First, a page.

Terius continued to play. It was a rambling sort of tune, soothing in the quiet way that he played it, though it liked to kick through little trick phrases between measures. It sounded a little like a flock of song birds. If those same birds had decided to abandon their trilling for the day and have a serious discussion with a blind friend over what morning and sunrise and the waking of the world looked like. It was pretty, and a little strange, and one of Terius’ mother, Lynette’s favorites. He had played it a thousand times for her, until now, his fingers rolled it out thoughtlessly.

Zain thought that was what he had tried to play. Not this morning bird thought, but something that his own mother had liked and taught him when his fingers were really too small to span the chords. He had played it for Lyneth once without sheet music, right after he arrived at her house, but that was a long time ago. He didn’t remember it anymore. Just a few notes that should have led into a few dozen more, but he couldn’t find them on the keys.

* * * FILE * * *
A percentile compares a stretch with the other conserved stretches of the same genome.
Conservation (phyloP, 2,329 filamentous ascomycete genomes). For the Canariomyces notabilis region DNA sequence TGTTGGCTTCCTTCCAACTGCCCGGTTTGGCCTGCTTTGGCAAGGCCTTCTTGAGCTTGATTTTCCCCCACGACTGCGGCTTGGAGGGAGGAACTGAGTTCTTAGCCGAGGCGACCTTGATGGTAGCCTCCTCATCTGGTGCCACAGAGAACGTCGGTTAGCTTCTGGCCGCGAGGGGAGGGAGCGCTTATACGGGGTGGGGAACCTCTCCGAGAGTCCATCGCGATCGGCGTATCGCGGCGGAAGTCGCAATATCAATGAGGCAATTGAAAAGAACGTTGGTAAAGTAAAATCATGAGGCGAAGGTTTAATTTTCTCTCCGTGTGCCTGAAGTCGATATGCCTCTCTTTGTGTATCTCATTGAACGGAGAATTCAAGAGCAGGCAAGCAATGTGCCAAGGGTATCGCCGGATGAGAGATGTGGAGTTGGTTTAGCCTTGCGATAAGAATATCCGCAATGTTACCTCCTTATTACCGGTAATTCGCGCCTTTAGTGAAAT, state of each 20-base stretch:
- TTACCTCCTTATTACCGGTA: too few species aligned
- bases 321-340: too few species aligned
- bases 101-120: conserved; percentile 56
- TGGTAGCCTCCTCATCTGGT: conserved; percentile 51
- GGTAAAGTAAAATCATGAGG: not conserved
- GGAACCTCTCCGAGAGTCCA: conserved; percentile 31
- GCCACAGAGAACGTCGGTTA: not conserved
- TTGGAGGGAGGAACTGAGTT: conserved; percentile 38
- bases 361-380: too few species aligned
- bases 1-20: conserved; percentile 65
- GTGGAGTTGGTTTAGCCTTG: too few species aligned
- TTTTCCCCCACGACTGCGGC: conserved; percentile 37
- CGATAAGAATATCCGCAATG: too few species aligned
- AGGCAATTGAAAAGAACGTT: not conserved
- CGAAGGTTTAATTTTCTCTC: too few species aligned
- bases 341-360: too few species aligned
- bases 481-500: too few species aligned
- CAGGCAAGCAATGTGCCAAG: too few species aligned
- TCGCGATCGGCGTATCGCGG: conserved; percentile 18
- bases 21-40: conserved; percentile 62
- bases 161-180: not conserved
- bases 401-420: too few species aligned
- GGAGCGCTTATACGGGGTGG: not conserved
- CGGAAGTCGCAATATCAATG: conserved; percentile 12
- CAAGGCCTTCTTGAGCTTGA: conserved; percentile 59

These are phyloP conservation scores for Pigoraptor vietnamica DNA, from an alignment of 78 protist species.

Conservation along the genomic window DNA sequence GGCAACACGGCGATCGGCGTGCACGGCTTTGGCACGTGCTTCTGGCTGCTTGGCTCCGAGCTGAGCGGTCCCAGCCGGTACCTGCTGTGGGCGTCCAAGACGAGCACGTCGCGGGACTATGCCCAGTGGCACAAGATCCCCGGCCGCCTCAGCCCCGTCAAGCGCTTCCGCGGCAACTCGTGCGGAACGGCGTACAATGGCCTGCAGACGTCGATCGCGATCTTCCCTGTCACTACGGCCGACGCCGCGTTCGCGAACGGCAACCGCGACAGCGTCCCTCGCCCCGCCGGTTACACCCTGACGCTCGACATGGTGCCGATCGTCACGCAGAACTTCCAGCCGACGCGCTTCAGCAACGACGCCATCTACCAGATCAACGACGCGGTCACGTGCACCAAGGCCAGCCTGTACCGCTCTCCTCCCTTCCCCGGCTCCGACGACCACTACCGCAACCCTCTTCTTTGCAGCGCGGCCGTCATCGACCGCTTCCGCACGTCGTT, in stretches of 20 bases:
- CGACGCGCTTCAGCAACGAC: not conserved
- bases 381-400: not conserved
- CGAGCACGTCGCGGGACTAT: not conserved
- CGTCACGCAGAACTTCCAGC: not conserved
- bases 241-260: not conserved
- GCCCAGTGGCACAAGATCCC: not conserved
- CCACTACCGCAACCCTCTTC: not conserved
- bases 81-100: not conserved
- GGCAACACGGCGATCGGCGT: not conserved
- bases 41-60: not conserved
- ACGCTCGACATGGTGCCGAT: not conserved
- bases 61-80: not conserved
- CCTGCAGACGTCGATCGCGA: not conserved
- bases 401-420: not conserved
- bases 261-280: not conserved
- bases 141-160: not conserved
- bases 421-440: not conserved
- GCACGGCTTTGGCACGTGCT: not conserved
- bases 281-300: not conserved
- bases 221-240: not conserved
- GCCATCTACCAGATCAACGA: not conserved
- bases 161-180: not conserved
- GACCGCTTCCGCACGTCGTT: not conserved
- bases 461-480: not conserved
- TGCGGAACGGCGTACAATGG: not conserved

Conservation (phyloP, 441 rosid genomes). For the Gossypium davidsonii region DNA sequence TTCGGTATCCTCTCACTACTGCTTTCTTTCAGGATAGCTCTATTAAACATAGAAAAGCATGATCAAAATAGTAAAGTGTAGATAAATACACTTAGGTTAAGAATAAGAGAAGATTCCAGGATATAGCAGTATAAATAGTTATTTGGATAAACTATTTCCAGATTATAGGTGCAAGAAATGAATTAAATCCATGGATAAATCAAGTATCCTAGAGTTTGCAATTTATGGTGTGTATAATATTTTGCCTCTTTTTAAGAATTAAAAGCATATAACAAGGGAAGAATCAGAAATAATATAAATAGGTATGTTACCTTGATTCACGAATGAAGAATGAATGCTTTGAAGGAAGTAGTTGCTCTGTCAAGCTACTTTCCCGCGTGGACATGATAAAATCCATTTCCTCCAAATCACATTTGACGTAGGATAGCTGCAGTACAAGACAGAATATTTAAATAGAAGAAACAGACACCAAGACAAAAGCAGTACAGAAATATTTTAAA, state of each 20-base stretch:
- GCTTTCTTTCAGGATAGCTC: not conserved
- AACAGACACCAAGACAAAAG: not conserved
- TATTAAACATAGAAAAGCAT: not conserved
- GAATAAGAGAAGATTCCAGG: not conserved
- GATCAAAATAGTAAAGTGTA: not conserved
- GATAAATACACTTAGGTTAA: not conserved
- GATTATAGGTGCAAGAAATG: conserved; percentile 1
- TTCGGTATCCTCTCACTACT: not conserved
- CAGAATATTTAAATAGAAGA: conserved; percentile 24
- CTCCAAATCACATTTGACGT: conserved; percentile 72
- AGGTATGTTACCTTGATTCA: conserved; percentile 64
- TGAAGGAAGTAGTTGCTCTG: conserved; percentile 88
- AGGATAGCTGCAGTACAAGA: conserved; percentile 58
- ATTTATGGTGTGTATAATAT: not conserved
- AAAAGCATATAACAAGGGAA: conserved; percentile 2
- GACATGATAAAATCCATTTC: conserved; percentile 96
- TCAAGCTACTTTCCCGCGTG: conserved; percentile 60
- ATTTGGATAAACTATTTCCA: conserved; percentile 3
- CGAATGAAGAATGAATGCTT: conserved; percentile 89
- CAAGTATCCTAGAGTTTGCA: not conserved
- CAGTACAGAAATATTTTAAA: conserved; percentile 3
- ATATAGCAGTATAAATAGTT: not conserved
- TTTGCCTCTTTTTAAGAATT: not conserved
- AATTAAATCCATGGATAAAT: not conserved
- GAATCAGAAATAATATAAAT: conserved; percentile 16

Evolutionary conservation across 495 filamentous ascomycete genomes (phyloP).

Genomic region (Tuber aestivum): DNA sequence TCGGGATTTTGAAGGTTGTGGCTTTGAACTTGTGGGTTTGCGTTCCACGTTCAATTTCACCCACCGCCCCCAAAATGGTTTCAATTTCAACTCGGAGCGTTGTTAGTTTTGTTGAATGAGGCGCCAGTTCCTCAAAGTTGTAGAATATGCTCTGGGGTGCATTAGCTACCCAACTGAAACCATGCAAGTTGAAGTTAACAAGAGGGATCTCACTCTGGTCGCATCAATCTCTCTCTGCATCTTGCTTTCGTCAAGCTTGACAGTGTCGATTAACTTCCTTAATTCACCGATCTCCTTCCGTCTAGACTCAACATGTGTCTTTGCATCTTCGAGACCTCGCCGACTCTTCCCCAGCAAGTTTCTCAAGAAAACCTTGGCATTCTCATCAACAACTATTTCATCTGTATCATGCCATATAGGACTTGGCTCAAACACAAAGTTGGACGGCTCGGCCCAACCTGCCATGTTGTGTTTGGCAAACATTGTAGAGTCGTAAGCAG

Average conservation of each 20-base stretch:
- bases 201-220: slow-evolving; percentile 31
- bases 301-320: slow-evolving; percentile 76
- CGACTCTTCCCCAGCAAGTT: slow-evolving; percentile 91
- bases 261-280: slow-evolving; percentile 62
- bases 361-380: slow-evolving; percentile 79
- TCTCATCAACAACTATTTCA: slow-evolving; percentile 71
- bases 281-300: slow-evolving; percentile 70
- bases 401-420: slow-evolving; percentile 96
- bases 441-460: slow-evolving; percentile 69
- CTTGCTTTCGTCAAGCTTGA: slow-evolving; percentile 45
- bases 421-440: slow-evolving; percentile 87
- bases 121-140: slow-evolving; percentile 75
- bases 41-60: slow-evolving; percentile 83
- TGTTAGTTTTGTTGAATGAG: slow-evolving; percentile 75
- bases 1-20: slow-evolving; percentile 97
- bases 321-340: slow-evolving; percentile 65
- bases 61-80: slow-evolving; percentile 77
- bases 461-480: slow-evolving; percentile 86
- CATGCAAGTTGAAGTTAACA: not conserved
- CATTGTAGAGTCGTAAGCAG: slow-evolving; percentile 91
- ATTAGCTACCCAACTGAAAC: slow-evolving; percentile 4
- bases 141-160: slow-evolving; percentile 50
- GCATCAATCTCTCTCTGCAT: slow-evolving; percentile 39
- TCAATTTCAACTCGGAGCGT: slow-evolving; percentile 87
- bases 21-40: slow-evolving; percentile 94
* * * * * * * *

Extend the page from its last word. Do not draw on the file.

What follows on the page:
He wondered if his younger brother, Silas knew the song, if he had played it for Tamzen a thousand times.

“Do you ever think about what you would have been like if I hadn’t come around?” Zain asked.

Terius glanced at him, and kept playing. “What I would have been like?” he repeated, a little disbelieving.

“Yeah,” Zain said.

Terius snorted. “What parts of me are you trying to take credit for?”

“Oh. All the good stuff.” Zain nodded quickly.

Terius just shook his head. “I guess I would have been boring and quiet, always would have had my nose in a book, would never leave my rooms, and would have absolutely no fun.”